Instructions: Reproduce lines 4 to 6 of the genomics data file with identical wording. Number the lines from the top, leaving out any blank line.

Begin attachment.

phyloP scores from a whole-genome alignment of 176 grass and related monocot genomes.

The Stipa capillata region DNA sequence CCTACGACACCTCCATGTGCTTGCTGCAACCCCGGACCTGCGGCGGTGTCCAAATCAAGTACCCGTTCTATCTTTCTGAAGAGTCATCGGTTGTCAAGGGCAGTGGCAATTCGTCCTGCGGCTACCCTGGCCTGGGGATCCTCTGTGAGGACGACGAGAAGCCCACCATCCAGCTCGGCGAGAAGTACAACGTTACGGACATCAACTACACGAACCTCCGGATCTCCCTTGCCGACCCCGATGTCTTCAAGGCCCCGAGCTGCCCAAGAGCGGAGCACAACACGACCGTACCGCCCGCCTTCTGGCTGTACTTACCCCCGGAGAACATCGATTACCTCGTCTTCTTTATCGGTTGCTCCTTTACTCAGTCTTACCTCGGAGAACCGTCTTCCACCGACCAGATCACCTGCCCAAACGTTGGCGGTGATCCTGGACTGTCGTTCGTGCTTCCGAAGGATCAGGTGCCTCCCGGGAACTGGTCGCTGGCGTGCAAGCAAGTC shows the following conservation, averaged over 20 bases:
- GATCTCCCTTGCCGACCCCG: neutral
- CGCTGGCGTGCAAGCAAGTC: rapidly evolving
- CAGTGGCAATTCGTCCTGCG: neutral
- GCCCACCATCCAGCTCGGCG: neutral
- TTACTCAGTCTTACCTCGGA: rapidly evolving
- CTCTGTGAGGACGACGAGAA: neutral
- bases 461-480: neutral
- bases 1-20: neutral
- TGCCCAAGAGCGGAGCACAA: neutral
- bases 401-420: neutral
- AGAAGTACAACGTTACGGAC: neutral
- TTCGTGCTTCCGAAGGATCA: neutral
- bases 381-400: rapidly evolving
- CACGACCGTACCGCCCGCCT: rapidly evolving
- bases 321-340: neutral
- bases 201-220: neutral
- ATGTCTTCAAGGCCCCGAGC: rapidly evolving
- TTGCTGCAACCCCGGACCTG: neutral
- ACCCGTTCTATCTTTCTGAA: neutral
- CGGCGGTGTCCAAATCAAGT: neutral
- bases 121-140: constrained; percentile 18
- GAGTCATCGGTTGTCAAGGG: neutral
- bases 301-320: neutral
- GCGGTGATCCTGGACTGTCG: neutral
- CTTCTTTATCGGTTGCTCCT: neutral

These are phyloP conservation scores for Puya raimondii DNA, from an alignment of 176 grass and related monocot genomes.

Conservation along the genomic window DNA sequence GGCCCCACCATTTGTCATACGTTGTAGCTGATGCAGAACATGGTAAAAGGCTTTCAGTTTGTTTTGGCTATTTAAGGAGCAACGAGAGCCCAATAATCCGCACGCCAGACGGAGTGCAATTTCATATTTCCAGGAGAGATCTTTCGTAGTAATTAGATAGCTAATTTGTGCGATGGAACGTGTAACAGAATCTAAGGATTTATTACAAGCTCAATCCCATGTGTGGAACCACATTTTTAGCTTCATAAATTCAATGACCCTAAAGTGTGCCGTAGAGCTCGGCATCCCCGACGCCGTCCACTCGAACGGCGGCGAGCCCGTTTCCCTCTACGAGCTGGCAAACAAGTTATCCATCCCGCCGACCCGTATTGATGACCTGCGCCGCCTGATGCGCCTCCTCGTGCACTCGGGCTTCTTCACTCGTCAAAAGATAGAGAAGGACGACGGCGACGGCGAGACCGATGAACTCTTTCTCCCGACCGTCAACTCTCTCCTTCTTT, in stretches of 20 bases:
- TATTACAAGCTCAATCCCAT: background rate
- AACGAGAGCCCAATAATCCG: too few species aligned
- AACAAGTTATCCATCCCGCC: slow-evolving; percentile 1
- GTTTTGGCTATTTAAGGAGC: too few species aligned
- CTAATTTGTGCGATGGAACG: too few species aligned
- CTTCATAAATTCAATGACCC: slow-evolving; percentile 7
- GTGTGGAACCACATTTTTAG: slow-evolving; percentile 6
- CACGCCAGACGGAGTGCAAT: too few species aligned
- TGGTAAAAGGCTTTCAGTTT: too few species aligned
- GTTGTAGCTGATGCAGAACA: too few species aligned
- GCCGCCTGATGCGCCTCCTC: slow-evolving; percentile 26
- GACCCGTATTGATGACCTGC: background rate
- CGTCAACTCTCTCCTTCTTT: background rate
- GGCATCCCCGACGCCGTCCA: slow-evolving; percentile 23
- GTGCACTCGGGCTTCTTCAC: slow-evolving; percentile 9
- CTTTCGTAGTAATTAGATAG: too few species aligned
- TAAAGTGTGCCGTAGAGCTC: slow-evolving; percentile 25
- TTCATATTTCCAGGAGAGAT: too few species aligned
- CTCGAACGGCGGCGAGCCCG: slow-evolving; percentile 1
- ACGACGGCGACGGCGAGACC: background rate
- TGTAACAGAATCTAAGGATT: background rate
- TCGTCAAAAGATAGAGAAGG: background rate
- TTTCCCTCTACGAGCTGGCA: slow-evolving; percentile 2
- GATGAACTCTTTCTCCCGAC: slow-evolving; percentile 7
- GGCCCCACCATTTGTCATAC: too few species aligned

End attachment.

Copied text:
- CGCTGGCGTGCAAGCAAGTC: rapidly evolving
- CAGTGGCAATTCGTCCTGCG: neutral
- GCCCACCATCCAGCTCGGCG: neutral